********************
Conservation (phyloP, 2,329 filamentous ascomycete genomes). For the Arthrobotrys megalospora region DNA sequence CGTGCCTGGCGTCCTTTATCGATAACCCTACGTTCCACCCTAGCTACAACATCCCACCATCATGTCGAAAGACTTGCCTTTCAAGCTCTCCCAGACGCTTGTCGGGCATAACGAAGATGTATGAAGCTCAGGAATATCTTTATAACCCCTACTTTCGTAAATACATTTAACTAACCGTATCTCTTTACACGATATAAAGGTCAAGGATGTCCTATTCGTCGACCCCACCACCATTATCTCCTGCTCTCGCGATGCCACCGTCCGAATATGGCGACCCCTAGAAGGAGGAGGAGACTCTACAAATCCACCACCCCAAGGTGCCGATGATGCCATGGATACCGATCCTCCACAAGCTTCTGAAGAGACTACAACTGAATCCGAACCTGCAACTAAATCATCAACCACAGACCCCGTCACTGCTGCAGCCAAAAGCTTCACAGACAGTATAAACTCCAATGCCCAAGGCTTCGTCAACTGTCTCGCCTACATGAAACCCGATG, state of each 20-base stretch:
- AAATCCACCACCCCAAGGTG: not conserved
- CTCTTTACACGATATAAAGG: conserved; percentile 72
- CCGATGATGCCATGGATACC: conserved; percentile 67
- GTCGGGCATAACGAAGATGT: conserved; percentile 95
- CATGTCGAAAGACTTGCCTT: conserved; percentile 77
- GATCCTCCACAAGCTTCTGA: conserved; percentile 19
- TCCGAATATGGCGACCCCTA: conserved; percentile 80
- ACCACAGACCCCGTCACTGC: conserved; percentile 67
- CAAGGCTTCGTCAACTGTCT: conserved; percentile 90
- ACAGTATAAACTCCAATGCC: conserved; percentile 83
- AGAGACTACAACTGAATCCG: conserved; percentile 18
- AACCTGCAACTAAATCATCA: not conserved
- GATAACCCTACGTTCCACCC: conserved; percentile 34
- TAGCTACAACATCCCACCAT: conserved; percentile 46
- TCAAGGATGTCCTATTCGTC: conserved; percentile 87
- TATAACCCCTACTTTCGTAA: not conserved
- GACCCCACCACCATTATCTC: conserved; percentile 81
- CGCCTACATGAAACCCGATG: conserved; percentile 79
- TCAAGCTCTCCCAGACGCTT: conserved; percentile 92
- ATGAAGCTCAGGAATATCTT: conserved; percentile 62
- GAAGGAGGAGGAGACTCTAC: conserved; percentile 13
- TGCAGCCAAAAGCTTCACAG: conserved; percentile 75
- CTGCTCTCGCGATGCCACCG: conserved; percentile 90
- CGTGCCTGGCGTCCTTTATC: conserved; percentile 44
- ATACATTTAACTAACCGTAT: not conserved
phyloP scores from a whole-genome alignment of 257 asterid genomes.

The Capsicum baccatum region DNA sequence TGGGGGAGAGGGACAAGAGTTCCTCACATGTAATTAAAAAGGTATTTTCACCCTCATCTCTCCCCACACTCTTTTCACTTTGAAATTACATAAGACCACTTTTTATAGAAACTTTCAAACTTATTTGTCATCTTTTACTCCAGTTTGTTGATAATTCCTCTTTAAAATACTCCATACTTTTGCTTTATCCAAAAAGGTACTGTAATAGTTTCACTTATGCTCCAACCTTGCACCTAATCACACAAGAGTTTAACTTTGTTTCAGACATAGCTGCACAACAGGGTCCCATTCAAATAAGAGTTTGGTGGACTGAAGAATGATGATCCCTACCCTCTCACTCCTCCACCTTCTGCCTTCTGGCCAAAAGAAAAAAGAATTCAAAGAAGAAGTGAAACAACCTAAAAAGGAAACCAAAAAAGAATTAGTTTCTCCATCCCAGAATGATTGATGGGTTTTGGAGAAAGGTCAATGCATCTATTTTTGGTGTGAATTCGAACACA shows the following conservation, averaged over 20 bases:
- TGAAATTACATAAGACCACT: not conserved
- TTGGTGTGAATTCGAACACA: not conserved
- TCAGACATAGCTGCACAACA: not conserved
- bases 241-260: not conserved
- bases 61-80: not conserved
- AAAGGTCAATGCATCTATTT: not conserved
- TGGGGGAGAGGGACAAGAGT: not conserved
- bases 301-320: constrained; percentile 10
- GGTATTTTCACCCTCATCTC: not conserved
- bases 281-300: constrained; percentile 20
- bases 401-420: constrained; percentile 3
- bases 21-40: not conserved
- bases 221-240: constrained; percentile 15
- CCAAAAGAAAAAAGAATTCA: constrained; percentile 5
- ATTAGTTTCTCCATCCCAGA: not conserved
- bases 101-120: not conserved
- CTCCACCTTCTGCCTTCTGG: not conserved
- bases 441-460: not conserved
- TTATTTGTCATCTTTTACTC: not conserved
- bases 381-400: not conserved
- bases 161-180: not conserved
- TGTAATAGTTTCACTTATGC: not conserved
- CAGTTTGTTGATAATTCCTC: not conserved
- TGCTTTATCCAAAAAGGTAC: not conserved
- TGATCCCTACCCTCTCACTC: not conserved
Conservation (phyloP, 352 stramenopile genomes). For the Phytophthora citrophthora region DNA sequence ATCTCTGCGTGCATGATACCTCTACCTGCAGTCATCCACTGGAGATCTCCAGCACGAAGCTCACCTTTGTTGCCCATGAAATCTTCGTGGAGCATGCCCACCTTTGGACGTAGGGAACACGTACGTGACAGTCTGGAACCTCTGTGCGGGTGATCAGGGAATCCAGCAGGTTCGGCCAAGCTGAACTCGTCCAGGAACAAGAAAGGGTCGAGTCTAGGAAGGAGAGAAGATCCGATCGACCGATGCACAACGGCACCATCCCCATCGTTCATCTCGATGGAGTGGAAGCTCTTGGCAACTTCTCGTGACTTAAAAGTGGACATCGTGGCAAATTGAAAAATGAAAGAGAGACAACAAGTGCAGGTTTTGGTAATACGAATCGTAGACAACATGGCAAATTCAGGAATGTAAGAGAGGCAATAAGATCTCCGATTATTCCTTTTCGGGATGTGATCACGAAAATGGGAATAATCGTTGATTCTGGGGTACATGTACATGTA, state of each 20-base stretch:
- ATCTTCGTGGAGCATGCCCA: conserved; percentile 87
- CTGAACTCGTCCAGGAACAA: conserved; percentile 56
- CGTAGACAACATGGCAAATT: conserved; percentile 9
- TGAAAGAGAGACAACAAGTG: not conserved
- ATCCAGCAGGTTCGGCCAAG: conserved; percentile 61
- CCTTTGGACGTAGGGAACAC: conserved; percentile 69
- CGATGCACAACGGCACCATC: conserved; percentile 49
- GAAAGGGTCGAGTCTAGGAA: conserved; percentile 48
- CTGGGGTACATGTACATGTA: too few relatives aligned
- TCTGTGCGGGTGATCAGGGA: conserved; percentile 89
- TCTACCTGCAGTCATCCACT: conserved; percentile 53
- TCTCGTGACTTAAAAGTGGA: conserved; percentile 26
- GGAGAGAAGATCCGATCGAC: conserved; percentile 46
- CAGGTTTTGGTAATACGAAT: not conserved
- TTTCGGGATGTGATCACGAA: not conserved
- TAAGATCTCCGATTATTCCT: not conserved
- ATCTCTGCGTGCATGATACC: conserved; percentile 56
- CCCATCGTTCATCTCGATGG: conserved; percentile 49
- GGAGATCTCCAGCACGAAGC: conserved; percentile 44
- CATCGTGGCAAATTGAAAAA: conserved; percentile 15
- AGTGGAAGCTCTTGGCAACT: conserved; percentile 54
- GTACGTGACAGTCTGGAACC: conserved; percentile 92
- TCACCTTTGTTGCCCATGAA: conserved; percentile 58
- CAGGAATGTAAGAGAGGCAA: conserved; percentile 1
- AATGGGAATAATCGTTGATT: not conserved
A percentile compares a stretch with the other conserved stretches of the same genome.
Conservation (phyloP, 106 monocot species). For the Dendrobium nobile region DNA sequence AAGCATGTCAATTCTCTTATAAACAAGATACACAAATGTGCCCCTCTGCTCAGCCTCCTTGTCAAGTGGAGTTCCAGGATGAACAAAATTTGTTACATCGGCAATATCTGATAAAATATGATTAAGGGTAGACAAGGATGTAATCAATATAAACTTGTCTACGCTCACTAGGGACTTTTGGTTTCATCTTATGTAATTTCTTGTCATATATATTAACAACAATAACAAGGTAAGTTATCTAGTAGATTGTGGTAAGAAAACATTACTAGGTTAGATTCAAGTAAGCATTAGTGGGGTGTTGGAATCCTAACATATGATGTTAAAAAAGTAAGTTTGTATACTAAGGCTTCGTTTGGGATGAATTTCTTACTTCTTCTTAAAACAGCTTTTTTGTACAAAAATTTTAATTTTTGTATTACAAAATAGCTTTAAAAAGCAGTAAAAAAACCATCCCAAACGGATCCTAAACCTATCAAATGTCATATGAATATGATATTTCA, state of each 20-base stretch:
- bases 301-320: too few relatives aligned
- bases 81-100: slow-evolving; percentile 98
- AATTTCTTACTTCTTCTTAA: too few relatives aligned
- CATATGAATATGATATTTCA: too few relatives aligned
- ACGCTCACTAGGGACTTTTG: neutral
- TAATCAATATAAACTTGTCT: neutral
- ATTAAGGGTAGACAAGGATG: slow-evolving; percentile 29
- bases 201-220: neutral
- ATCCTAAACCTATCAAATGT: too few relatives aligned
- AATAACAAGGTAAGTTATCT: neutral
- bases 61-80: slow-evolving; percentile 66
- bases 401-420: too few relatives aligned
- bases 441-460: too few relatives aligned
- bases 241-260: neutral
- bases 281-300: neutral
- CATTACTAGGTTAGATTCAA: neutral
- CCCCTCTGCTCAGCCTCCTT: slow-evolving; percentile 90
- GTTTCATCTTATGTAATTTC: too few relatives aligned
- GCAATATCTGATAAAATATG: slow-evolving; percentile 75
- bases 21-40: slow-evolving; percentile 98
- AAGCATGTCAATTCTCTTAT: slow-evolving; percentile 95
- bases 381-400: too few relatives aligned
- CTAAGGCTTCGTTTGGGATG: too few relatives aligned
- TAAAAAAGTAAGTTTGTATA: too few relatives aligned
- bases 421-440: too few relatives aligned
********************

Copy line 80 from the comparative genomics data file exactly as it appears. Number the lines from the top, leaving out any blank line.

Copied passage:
A percentile compares a stretch with the other conserved stretches of the same genome.